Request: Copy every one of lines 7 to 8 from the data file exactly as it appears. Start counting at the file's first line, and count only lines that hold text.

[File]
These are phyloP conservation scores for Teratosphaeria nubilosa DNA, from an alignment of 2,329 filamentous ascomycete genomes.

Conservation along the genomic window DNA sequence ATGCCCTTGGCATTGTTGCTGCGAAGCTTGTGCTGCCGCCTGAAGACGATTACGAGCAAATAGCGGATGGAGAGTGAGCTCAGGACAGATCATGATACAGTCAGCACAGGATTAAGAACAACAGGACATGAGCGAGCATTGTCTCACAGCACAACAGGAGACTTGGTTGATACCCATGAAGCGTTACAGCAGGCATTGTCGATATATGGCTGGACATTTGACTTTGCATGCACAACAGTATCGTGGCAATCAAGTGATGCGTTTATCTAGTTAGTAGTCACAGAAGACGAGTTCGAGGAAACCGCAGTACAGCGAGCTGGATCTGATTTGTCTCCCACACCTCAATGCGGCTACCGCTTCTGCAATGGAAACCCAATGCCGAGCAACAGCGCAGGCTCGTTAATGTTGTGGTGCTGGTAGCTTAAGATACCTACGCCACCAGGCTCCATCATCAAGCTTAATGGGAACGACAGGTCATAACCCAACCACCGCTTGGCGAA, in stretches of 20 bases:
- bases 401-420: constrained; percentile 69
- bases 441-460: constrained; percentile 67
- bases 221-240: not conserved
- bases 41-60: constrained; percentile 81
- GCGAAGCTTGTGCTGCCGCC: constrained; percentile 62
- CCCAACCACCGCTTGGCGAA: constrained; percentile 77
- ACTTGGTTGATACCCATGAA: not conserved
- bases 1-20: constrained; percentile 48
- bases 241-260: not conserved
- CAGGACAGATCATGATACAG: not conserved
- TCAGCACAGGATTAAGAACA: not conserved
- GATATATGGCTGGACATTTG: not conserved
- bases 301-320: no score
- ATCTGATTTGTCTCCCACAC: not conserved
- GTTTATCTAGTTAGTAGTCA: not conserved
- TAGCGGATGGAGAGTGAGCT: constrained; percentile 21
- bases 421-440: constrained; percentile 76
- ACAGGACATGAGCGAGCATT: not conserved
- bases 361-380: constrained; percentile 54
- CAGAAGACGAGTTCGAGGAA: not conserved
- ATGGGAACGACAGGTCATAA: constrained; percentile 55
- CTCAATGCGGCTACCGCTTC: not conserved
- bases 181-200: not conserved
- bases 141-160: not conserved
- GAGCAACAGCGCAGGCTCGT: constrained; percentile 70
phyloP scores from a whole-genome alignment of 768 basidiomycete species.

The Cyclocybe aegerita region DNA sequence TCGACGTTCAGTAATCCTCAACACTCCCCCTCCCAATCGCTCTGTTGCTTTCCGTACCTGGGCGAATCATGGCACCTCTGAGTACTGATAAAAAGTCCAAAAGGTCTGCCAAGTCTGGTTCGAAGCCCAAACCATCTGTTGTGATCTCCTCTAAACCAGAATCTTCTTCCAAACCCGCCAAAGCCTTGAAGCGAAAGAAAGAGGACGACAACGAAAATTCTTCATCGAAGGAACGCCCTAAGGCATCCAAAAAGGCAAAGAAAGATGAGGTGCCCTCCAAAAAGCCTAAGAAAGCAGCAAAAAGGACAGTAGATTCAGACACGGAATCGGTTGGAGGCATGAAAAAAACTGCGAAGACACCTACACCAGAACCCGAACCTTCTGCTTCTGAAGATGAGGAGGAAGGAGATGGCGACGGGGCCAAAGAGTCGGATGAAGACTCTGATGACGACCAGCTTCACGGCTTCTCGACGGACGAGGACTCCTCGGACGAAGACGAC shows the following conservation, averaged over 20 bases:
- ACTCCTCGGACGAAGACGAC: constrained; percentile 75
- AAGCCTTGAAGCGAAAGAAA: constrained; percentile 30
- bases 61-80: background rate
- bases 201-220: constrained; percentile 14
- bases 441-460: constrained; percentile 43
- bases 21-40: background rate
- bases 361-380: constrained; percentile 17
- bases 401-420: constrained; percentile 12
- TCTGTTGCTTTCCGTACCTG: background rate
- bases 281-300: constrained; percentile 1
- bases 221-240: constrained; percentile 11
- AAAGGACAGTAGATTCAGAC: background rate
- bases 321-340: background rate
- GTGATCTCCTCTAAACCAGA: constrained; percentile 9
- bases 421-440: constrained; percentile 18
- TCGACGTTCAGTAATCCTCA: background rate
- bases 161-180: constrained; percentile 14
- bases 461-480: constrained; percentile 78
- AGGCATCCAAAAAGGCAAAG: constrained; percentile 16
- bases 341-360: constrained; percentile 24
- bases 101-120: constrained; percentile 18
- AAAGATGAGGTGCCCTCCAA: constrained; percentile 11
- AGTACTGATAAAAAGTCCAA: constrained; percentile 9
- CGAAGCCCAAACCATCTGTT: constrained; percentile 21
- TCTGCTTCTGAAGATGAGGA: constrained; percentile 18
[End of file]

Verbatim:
- GCGAAGCTTGTGCTGCCGCC: constrained; percentile 62
- CCCAACCACCGCTTGGCGAA: constrained; percentile 77